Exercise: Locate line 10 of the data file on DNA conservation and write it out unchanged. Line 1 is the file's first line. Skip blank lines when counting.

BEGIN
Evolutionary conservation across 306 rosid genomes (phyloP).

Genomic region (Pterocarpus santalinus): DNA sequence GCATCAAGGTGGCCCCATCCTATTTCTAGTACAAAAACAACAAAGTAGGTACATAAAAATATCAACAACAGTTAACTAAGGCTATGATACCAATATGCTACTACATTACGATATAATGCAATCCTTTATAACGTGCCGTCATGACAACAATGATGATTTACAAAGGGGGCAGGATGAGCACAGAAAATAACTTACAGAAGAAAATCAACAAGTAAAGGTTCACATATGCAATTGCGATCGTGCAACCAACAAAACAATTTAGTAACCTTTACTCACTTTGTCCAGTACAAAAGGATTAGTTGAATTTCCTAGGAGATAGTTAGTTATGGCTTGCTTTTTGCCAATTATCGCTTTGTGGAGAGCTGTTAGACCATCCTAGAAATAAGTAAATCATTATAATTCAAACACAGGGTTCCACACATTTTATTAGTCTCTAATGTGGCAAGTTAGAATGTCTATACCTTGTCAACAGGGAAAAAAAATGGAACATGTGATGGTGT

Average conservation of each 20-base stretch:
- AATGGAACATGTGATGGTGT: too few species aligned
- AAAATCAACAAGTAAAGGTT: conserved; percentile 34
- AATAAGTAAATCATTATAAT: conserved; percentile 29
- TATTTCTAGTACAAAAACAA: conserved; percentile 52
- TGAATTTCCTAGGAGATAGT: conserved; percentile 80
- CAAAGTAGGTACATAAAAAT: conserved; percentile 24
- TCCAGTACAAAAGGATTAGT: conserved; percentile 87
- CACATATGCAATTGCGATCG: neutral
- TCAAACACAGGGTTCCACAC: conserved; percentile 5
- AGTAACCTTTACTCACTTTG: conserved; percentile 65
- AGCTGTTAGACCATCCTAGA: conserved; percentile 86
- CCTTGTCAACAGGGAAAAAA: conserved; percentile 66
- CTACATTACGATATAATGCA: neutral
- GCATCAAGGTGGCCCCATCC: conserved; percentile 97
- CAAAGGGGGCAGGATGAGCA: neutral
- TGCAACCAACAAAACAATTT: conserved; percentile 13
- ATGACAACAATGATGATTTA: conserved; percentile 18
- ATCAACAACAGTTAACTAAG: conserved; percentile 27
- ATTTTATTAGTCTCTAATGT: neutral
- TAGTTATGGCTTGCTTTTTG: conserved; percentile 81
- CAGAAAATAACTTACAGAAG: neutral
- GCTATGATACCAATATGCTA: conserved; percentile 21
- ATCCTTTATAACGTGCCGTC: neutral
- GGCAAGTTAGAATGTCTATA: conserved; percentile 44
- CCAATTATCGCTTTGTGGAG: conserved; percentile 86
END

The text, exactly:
- TCCAGTACAAAAGGATTAGT: conserved; percentile 87